The whole issue in this CBA to me, is not what the agreement will look like (come on, does anyone “not” see a 50/50 split?), but when it will finally be signed. The players need to make the point that they are fighting, and they are unified, but eventually that is just posturing, and a matter of pride.

    Revenue sharing among teams is something that needs to change to a degree, but there is no way you are going to get the 9 teams who are making money to support the 15 who arent……absolutely written in stone. This is not the NFL where a team like Green Bay makes huge revenue.

    And Lyle, what is wrong with the “take it or leave it” proposal. Its aggressive without doubt but it seems pretty straight forward, and in all negotiations there is a point where one side or the other is unwilling to concede any more, its a simple fact(unless they dont stick to it, then its a silly ploy)

    As far as the owners willing to hold out. The fact is, half the teams in the league would lose “less” money without hockey than with it (in all this talk about revenue the expenses are forgotten), and I think that a lot of owners look at the last lockout and how it surprisingly allowed for an influx of youth with the extra year after the draft and dont see it as the worst thing in the world.

  5. Lets not forget that owning an NHL team is only a small part of the owners portfolio and there will be large income still coming in.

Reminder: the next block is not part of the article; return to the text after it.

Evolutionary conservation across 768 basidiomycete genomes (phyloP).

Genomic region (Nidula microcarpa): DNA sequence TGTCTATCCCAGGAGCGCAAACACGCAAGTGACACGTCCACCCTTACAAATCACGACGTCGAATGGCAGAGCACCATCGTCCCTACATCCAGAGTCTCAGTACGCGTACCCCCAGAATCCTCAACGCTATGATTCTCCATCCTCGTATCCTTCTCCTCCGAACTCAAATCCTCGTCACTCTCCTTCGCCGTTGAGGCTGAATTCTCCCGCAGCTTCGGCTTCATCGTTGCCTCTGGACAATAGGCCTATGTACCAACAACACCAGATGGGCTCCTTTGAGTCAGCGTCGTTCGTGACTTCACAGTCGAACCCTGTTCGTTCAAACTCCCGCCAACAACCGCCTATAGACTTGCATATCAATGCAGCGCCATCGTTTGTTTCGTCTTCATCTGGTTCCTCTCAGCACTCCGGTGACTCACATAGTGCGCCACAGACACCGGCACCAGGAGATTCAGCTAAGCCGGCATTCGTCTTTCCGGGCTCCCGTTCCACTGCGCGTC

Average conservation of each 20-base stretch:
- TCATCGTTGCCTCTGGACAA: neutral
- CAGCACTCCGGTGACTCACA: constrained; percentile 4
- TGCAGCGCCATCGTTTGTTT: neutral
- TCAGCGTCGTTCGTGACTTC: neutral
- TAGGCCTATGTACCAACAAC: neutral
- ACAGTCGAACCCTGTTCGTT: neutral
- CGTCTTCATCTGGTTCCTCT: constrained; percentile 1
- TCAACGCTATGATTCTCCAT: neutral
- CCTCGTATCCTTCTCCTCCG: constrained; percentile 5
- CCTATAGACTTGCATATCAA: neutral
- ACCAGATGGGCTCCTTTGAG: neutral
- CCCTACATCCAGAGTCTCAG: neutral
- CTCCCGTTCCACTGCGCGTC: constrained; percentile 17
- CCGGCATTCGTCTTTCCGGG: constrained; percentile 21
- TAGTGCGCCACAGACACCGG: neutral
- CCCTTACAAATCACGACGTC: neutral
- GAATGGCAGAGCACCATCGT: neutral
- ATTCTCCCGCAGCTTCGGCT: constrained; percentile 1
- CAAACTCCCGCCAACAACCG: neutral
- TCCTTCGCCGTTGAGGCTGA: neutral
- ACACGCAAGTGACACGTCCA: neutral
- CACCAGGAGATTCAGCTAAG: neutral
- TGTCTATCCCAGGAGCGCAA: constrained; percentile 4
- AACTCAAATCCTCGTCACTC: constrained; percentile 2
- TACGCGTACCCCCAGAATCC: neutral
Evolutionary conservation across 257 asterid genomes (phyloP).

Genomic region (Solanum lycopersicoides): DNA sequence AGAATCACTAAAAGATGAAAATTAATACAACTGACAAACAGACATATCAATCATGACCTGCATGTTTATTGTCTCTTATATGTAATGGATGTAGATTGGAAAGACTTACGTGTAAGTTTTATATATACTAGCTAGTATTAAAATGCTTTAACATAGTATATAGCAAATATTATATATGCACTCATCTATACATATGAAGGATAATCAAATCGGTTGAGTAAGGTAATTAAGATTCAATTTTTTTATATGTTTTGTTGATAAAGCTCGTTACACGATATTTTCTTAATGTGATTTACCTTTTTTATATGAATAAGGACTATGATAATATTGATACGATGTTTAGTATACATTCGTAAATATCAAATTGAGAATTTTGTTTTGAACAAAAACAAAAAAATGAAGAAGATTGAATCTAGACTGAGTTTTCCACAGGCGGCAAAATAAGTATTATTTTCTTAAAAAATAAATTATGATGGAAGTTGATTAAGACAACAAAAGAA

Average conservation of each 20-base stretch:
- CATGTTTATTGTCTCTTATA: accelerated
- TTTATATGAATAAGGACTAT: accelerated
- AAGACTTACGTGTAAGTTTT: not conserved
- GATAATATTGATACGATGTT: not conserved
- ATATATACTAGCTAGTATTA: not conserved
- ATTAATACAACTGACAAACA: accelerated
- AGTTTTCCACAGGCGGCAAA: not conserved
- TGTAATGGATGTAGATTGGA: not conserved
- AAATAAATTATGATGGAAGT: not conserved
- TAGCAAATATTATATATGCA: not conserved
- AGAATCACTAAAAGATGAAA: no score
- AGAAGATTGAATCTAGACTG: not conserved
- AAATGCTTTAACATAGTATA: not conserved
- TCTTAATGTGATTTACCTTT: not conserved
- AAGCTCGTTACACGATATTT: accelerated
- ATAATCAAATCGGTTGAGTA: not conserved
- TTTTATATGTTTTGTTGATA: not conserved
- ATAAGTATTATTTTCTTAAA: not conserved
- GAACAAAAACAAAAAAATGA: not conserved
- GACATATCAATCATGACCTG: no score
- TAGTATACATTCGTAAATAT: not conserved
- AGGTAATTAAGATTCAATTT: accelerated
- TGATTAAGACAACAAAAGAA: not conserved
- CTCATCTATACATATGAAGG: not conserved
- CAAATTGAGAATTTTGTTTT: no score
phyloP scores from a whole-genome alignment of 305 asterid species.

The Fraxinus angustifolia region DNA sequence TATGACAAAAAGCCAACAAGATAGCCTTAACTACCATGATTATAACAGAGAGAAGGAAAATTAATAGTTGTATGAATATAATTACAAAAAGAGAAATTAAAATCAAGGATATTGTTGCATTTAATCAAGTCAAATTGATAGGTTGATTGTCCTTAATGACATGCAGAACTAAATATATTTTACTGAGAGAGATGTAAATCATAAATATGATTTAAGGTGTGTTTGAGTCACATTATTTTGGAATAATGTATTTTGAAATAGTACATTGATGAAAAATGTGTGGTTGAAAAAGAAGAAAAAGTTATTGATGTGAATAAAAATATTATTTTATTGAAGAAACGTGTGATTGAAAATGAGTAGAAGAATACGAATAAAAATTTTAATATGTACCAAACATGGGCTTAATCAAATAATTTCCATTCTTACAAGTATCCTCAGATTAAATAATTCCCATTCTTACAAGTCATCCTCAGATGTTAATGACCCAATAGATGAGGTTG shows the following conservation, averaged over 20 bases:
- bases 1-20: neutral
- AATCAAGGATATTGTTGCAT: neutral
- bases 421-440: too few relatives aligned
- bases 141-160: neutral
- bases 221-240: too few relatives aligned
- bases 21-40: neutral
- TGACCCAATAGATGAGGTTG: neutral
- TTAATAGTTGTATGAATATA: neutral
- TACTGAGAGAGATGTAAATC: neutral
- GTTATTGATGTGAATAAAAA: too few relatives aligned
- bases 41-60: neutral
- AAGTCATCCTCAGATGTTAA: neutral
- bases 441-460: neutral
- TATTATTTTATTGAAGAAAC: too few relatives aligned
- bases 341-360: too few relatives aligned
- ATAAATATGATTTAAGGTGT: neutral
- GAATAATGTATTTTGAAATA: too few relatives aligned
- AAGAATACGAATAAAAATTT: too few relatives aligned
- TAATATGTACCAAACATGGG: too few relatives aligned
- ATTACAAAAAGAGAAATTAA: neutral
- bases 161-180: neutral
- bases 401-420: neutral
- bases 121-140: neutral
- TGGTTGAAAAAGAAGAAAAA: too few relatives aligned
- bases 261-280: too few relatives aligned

The top players will draw a salary when they go overseas but the majority will be getting nothing.

    The players up top have good resolve since they will be playing and making money and when they return still get a big payday.
    But how much resolve will the majority have without paychecks and knowing they could even be out of a job when the season ends.

    In a work stoppage is it a lot easier to be a Crosby then be a 4th line league minimum guy,especially if you are now in your 30’s and it is almost career over time.

  6. the only people who get screwed in all of this is us fans.sorry but that is the bottom line.tired of hearing a bunch millionaires crying about money.both sides need to come to an agreement and get this done.by the way it is the fans who in the end actually pay the salaries so where is my vote(oh sorry i forgot im part of the getting screwed crowd). ps. anybody know how to get on-demand hockey euro.

    • On-demand via NHLGameCenter Live. Google it, it’s about 15€/m. Been using it since espn lost the contract and it has bern great for me. Every game – live and on-demand.